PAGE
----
Bringing a new dog into the house can be a very exciting time. There is a lot to learn and a lot to teach to help your new best friend become a member of the family. Aside from teaching your dog basic commands, getting your puppy on a feeding schedule and house training, it is important to socialize your puppy. When a dog is well-socialized, they will be more at ease with new people, new dogs and new situations.
Here are four tips you’ll want to keep in mind during the process of socializing your new best friend.
Most puppies come home after they have reached 8 weeks of age. Your puppy should be used to being handled lovingly and patiently by people. He may be a little fearful of new people, but should not be overly shy or afraid.
It’s important to have your puppy start socializing between 8-to-16 weeks of age, which is when young dogs are most able to take on and learn from new experiences. As your puppy comes up on 5 months, the socialization window starts to close.
A Variety of Experiences
Puppy socialization starts with exposing your puppy to many of the experiences he will encounter in his life. This includes activities like being picked up and gently handled by people, riding in the car, visiting the veterinarian, visiting a friend’s house and answering the door. This is a good time for your pup to meet people other than the ones they are living with, such as children and older individuals. It can be as simple as taking your dog for a walk around the neighborhood to get them used to the sights, sounds, and smells of their surroundings. Taking a walk will also expose him to louder sounds he may not hear at home like trucks, sirens, and airplanes.
Experiences with other dogs are an important part of socialization as well. Group training classes are a great way to meet other dogs with a trainer there to help you read your dog’s body language. Meeting a friend who has a dog who likes other dogs and has been vaccinated can help to start a new friendship.
The American Veterinary Society of Animal Behavior (AVSAB) recommends that pet parents begin socialization classes for puppies as early as seven to eight weeks of age, and seven days after the first set of vaccines. The American Veterinary Medical Association, along with other dog health and behavior experts, agrees with this recommendation. Seven to ten days after your puppy completes his full set of vaccinations, you can also visit a dog park for more experiences.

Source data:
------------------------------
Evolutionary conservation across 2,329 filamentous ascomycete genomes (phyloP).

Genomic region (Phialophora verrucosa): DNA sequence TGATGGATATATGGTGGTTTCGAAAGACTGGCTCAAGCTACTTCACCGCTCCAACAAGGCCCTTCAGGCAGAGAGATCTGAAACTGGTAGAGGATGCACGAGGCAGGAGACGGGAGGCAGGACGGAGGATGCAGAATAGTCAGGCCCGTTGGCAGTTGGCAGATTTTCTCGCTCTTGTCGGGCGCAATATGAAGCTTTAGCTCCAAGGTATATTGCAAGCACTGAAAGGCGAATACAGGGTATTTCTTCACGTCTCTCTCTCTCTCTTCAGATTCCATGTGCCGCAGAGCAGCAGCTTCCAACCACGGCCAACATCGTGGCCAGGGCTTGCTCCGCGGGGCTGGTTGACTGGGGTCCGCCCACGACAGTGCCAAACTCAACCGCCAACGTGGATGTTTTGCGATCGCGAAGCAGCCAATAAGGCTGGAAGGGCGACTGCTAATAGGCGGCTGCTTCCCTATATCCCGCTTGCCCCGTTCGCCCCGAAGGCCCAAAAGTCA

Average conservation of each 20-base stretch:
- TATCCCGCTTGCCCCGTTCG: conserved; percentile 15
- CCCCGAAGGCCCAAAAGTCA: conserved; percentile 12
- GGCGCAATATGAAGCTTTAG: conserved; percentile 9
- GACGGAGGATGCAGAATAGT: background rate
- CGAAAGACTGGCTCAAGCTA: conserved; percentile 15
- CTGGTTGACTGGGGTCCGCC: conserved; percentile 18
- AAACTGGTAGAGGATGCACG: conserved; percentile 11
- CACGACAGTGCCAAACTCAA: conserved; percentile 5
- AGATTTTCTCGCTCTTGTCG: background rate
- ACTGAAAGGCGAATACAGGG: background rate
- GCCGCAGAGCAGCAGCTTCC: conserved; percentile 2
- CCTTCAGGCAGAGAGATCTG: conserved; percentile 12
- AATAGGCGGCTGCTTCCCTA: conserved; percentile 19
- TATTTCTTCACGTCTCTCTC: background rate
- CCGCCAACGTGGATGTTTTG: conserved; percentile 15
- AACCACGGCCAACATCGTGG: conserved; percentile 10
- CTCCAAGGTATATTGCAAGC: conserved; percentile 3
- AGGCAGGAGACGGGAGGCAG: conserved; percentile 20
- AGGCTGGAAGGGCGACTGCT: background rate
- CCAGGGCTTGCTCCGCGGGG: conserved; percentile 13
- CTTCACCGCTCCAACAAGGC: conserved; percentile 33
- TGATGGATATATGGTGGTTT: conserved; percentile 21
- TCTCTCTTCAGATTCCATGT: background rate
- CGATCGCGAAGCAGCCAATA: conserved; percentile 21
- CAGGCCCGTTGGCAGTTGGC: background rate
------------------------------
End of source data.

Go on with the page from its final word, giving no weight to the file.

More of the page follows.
Rewarding Your Dog
Treats can be a great way to incorporate reward-based interactions for your dog. Start by finding a treat your dog really loves, like Bil-Jac Little Jacs Training Treats. These treats should be seen as high value for your dog and something you use during socialization and training. When your dog is having a positive new experience, such as with a dog or new person, reward them with a treat. This lets your dog know that this is a positive socialization activity and they are doing great!
Knowing When Enough is Enough
While having positive experiences is the goal, be sure to monitor your puppy for any signs of distress during socialization. Learning your dog’s body language can help identify when it might be time to leave a situation. Actions like panting, yawning, or putting their tail between their legs can be signs of stress.
Treats can be a good way to indicate if dogs are stressed as well. If your furry friend won’t take their favorite treat, it may be a sign they are ready to take a break.
When you can tell your dog is stressed, make sure you stay positive. This is all new for your dog. The best way to help them deal with stress is to show you understand your pup is feeling uneasy and give him or her distance from the activity.
Build Confidence with Socialization
Socialization is an important part of having a happy, healthy, well-adjusted puppy. Once your puppy begins to be more comfortable in new situations, you can build on these experiences so that they become more and more confident in their surroundings.